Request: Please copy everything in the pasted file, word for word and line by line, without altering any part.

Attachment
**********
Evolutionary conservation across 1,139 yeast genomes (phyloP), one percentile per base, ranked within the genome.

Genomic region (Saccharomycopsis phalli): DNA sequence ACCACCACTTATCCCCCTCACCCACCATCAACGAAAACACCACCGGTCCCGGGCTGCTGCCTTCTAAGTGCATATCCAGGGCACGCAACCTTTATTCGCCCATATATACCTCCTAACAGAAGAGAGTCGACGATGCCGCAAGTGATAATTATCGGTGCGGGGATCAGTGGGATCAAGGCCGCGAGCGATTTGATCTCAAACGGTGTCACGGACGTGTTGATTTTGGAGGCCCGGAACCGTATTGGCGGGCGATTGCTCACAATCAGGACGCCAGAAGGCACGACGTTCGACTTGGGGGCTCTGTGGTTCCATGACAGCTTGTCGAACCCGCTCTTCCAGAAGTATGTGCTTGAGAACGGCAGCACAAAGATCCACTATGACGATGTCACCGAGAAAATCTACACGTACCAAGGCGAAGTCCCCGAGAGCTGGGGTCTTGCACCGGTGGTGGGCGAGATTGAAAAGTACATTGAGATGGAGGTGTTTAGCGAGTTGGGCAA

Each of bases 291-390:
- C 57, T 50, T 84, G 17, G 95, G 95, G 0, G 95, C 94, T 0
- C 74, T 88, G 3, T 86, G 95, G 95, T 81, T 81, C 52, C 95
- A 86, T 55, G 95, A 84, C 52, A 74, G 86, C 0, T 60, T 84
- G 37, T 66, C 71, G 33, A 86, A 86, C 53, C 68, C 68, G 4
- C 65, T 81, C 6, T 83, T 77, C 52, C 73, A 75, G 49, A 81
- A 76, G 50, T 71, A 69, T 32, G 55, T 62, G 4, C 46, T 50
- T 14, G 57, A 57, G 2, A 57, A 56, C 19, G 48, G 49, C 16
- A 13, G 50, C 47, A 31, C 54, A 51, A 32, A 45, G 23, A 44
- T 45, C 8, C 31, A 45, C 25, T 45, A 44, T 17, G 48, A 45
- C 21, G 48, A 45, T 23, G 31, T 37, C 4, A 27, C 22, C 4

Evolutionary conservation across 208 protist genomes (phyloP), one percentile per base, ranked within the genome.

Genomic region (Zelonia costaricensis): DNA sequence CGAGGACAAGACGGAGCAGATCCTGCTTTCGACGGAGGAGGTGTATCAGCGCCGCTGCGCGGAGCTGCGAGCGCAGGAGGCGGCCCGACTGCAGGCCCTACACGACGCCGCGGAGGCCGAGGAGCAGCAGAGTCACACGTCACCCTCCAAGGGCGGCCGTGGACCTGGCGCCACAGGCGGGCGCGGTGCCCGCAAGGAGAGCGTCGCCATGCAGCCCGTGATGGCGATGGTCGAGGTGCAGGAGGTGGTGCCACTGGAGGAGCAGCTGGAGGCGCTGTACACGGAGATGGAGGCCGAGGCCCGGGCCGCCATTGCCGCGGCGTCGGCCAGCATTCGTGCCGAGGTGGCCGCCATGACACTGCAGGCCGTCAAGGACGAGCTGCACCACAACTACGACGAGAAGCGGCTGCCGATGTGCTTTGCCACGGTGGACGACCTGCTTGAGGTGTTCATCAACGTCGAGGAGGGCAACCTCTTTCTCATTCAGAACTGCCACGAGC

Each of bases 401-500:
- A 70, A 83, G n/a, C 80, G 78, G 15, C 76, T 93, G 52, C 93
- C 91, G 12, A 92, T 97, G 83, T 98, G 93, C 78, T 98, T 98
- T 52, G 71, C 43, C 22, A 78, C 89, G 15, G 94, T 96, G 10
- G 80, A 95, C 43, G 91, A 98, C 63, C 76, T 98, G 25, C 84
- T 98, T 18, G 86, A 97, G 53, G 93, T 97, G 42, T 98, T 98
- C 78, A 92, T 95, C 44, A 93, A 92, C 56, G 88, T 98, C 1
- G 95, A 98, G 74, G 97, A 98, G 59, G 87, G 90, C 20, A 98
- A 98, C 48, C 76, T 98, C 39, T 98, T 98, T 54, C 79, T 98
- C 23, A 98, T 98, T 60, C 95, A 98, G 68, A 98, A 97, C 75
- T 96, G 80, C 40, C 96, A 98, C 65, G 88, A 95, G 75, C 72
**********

Evolutionary conservation across 1,139 yeast genomes (phyloP), one percentile per base, ranked within the genome.

Genomic region (Saccharomycopsis phalli): DNA sequence ACCACCACTTATCCCCCTCACCCACCATCAACGAAAACACCACCGGTCCCGGGCTGCTGCCTTCTAAGTGCATATCCAGGGCACGCAACCTTTATTCGCCCATATATACCTCCTAACAGAAGAGAGTCGACGATGCCGCAAGTGATAATTATCGGTGCGGGGATCAGTGGGATCAAGGCCGCGAGCGATTTGATCTCAAACGGTGTCACGGACGTGTTGATTTTGGAGGCCCGGAACCGTATTGGCGGGCGATTGCTCACAATCAGGACGCCAGAAGGCACGACGTTCGACTTGGGGGCTCTGTGGTTCCATGACAGCTTGTCGAACCCGCTCTTCCAGAAGTATGTGCTTGAGAACGGCAGCACAAAGATCCACTATGACGATGTCACCGAGAAAATCTACACGTACCAAGGCGAAGTCCCCGAGAGCTGGGGTCTTGCACCGGTGGTGGGCGAGATTGAAAAGTACATTGAGATGGAGGTGTTTAGCGAGTTGGGCAA

Each of bases 291-390:
- C 57, T 50, T 84, G 17, G 95, G 95, G 0, G 95, C 94, T 0
- C 74, T 88, G 3, T 86, G 95, G 95, T 81, T 81, C 52, C 95
- A 86, T 55, G 95, A 84, C 52, A 74, G 86, C 0, T 60, T 84
- G 37, T 66, C 71, G 33, A 86, A 86, C 53, C 68, C 68, G 4
- C 65, T 81, C 6, T 83, T 77, C 52, C 73, A 75, G 49, A 81
- A 76, G 50, T 71, A 69, T 32, G 55, T 62, G 4, C 46, T 50
- T 14, G 57, A 57, G 2, A 57, A 56, C 19, G 48, G 49, C 16
- A 13, G 50, C 47, A 31, C 54, A 51, A 32, A 45, G 23, A 44
- T 45, C 8, C 31, A 45, C 25, T 45, A 44, T 17, G 48, A 45
- C 21, G 48, A 45, T 23, G 31, T 37, C 4, A 27, C 22, C 4

Evolutionary conservation across 208 protist genomes (phyloP), one percentile per base, ranked within the genome.

Genomic region (Zelonia costaricensis): DNA sequence CGAGGACAAGACGGAGCAGATCCTGCTTTCGACGGAGGAGGTGTATCAGCGCCGCTGCGCGGAGCTGCGAGCGCAGGAGGCGGCCCGACTGCAGGCCCTACACGACGCCGCGGAGGCCGAGGAGCAGCAGAGTCACACGTCACCCTCCAAGGGCGGCCGTGGACCTGGCGCCACAGGCGGGCGCGGTGCCCGCAAGGAGAGCGTCGCCATGCAGCCCGTGATGGCGATGGTCGAGGTGCAGGAGGTGGTGCCACTGGAGGAGCAGCTGGAGGCGCTGTACACGGAGATGGAGGCCGAGGCCCGGGCCGCCATTGCCGCGGCGTCGGCCAGCATTCGTGCCGAGGTGGCCGCCATGACACTGCAGGCCGTCAAGGACGAGCTGCACCACAACTACGACGAGAAGCGGCTGCCGATGTGCTTTGCCACGGTGGACGACCTGCTTGAGGTGTTCATCAACGTCGAGGAGGGCAACCTCTTTCTCATTCAGAACTGCCACGAGC

Each of bases 401-500:
- A 70, A 83, G n/a, C 80, G 78, G 15, C 76, T 93, G 52, C 93
- C 91, G 12, A 92, T 97, G 83, T 98, G 93, C 78, T 98, T 98
- T 52, G 71, C 43, C 22, A 78, C 89, G 15, G 94, T 96, G 10
- G 80, A 95, C 43, G 91, A 98, C 63, C 76, T 98, G 25, C 84
- T 98, T 18, G 86, A 97, G 53, G 93, T 97, G 42, T 98, T 98
- C 78, A 92, T 95, C 44, A 93, A 92, C 56, G 88, T 98, C 1
- G 95, A 98, G 74, G 97, A 98, G 59, G 87, G 90, C 20, A 98
- A 98, C 48, C 76, T 98, C 39, T 98, T 98, T 54, C 79, T 98
- C 23, A 98, T 98, T 60, C 95, A 98, G 68, A 98, A 97, C 75
- T 96, G 80, C 40, C 96, A 98, C 65, G 88, A 95, G 75, C 72